Anfernee "Penny" Hardaway To Be Inducted Into National High School Hall Of Fame

Tuesday, March 04, 2014

Former Treadwell High School basketball star Anfernee “Penny” Hardaway will become the ninth person and first-ever athlete from the state of Tennessee to be inducted into the National High School Hall of Fame.

 

Hardaway is among 12 individuals who will be inducted in the National Federation of State High School Associations (NFHS) National High School Hall of Fame July 2 at the Boston Marriott Copley Place in Boston. The 32nd Hall of Fame Induction Ceremony will be the closing event of the 95th NFHS Annual Summer Meeting.

 

Hardaway’s accolades in high school are many.  He was named the Parade Magazine National Player of the Year and was the winner of the TSSAA Class AA Mr. Basketball Award during his senior season (1989-90).  He was a three-time All-State selection and was twice named theCommercial Appeal’s “Best of the Preps” Player of the Year.

 

“Penny” finished his high school career with 3,039 points.  As a junior, he averaged 32.2 points per game, which led to a state record for most points in a season.  His record of 1,289 points still stands today.  Treadwell advanced to the finals of the state tournament that season and he was named to the all-tournament team.

 

During his senior season he averaged 36.3 points per game.  Treadwell advanced to the quarterfinals of the state tournament that year, and he was again named to the all-tournament team.

 

After high school he went on to play at Memphis State University ( now University of Memphis) where he was named an All-American in 1993.  He had his jersey retired at the school in 1994.  He was the 3rd overall pick in the 1993 NBA Draft and went on to an outstanding 15-year career in the NBA.  He won a Gold Medal with the USA Men’s Basketball team in the 1996 Summer Olympics and was a four-time NBA All-Star Selection.  He scored over 10,000 points in his NBA career and finished with over 3,500 career assists.

 

“We are extremely happy for Penny and his family,” said Bernard Childress, executive director of TSSAA.  “He is one of the best athletes in Tennessee high school history, and we are honored to have him represent our state as the first athlete inducted into the National High School Hall of Fame.  However, more than what he did on the court throughout his high school, college, and professional career, Mr. Hardaway is an outstanding leader in his community and continues to give back to that community through his leadership and numerous charitable endeavors. This is a very proud moment for Memphis, the State of Tennessee, and TSSAA, but most of all, it’s a proud moment for the Hardaway family.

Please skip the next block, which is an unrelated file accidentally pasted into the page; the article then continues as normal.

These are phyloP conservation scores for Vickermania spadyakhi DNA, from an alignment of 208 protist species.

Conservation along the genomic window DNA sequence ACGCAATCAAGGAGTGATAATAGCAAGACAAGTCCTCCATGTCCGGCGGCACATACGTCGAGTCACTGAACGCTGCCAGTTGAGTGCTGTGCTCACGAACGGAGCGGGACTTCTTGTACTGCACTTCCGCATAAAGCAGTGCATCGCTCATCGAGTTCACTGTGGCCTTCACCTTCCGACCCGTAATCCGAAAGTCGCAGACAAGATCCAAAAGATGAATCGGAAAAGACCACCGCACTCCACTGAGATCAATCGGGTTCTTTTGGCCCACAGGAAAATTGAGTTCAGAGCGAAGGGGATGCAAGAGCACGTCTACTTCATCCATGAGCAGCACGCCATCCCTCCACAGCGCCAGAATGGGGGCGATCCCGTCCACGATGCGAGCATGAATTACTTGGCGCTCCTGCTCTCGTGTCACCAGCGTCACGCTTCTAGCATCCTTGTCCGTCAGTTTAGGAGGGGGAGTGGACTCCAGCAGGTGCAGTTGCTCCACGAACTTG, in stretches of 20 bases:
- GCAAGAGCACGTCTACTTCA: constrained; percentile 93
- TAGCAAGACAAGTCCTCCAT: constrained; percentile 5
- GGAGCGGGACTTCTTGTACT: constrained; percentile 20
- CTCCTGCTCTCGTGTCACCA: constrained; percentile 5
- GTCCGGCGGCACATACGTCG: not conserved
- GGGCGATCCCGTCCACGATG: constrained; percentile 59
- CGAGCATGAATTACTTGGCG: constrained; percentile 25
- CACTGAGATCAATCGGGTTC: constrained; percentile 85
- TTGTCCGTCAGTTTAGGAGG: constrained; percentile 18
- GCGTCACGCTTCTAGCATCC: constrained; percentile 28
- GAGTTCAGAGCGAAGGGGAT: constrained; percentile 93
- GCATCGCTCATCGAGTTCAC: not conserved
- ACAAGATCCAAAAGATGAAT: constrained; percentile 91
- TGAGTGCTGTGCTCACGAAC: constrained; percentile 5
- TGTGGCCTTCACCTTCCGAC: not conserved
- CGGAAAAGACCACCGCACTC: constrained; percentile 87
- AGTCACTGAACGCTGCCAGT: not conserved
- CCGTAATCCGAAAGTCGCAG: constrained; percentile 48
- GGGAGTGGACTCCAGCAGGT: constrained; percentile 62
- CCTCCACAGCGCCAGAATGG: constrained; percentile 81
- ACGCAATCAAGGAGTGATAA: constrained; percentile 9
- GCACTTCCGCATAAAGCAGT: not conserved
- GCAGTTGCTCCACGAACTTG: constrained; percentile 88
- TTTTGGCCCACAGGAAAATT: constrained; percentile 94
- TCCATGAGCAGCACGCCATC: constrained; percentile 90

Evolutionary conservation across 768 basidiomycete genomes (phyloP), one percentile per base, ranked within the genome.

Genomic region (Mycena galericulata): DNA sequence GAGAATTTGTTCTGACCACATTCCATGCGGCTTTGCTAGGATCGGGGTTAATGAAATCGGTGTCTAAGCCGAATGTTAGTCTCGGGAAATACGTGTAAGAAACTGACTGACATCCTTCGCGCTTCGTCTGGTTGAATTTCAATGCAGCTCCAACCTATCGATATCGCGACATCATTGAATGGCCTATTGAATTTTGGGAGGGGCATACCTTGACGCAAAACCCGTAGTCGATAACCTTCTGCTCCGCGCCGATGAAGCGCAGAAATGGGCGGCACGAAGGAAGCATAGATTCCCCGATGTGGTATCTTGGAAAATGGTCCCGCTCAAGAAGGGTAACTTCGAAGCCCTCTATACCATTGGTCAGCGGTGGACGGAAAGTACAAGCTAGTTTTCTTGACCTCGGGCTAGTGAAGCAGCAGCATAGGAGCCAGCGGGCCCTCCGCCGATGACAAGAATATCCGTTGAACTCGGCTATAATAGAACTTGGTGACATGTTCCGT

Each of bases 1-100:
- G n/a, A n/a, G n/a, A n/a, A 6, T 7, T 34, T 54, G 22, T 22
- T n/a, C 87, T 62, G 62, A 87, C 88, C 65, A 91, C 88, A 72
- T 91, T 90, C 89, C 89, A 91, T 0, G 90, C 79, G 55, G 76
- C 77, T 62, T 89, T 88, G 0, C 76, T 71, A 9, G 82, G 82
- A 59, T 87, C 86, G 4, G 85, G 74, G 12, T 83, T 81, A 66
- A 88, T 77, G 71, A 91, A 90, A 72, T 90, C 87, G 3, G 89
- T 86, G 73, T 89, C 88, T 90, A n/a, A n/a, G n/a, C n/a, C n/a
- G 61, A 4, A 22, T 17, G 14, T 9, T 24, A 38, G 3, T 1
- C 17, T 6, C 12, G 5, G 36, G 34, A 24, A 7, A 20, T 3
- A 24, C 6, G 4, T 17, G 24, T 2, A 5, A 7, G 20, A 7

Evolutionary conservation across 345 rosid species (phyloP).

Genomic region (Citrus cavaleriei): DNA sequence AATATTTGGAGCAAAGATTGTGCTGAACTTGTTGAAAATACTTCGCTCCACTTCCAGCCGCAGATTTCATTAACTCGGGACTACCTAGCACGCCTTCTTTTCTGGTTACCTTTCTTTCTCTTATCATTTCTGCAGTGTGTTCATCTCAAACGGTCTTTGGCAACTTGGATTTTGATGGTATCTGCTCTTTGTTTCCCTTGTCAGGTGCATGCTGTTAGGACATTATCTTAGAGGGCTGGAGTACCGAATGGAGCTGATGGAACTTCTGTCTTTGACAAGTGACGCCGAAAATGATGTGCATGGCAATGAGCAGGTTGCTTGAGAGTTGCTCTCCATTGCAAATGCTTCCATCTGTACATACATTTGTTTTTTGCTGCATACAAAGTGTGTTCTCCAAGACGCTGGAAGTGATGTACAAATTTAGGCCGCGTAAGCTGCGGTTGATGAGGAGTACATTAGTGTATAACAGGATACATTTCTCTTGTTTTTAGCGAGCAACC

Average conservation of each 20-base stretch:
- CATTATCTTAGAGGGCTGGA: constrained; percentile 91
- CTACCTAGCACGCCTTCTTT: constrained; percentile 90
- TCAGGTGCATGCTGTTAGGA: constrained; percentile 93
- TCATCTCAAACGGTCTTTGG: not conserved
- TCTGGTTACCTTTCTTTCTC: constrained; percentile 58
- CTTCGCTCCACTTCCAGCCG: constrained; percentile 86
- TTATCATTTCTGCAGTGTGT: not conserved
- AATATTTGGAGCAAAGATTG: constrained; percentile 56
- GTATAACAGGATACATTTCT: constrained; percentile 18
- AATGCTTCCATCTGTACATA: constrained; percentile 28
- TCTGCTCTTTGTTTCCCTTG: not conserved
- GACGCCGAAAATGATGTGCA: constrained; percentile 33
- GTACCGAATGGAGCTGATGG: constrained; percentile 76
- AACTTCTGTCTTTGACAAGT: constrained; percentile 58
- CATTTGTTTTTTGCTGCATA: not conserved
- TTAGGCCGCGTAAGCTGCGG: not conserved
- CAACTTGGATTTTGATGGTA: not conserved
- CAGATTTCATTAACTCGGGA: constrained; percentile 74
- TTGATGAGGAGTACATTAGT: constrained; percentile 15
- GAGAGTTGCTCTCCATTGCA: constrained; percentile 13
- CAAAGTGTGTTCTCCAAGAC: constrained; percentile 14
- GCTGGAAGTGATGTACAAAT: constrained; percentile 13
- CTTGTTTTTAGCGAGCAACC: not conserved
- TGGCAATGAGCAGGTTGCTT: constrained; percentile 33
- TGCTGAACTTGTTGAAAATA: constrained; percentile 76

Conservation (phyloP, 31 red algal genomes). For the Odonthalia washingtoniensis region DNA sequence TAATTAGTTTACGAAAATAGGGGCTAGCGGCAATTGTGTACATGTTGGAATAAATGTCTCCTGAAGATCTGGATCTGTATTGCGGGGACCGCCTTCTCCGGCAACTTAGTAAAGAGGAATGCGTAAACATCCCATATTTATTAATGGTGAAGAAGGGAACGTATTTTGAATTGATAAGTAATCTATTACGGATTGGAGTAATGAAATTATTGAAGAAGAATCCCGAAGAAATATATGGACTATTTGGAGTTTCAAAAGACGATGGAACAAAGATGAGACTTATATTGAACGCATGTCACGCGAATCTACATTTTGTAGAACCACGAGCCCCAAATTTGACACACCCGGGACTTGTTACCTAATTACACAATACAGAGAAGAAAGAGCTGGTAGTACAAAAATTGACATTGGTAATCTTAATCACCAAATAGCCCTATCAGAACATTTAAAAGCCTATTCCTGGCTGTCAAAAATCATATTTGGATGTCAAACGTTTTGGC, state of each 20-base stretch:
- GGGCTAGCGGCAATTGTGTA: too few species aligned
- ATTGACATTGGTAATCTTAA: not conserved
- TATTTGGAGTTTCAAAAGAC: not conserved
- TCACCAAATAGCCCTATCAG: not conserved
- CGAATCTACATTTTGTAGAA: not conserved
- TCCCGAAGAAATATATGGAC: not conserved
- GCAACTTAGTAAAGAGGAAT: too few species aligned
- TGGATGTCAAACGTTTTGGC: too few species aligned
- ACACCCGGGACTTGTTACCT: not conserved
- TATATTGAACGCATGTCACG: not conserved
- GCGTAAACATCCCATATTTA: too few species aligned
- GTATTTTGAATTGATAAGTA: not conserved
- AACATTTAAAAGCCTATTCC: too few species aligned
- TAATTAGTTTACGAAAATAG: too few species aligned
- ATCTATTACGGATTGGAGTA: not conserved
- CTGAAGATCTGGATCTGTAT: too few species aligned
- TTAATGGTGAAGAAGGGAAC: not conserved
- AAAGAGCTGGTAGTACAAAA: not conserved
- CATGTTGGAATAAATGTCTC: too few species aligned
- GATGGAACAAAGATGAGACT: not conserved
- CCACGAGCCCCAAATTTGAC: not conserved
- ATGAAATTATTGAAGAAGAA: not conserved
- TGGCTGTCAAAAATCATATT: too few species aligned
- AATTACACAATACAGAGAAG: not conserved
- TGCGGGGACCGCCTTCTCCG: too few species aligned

Previous Tennessee inductees include Rick Insell, Catherine Neely, the late Jim Smiddy, the late Buck Van Huss, and the late Boyce Smith, all coaches.  The late Bill Pack was inducted into the Hall of Fame as an official, as well as Billy Schrivner of Jackson.  Ronnie Carter, former Executive Director of TSSAA, was inducted last year as an administrator.

The National High School Hall of Fame was started in 1982 by the NFHS to honor high school athletes, coaches, contest officials, administrators, performing arts coaches/directors and others for their extraordinary achievements and accomplishments in high school sports and activity programs. This year's class increases the number in the Hall of Fame to 423.

The 12 individuals were chosen after a two-level selection process involving a screening committee composed of active high school state association administrators, coaches and officials, and a final selection committee composed of coaches, former athletes, state association officials, media representatives and educational leaders. Nominations were made through NFHS member associations.

About the National Federation of State High School Associations (NFHS)

The NFHS, based in Indianapolis, Indiana, is the national leadership organization for high school sports and performing arts activities. Since 1920, the NFHS has led the development of education-based interscholastic sports and performing arts activities that help students succeed in their lives. The NFHS sets direction for the future by building awareness and support, improving the participation experience, establishing consistent standards and rules for competition, and helping those who oversee high school sports and activities. The NFHS writes playing rules for 16 sports for boys and girls at the high school level. Through its 50 member state associations and the District of Columbia, the NFHS reaches more than 19,000 high schools and 11 million participants in high school activity programs, including more than 7.7 million in high school sports. As the recognized national authority on interscholastic activity programs, the NFHS conducts national meetings; sanctions interstate events; offers online publications and services for high school coaches and officials; sponsors professional organizations for high school coaches, officials, speech and debate coaches, and music adjudicators; serves as the national source for interscholastic coach training; and serves as a national information resource of interscholastic athletics and activities. For more information, visit the NFHS web site at www.nfhs.org.


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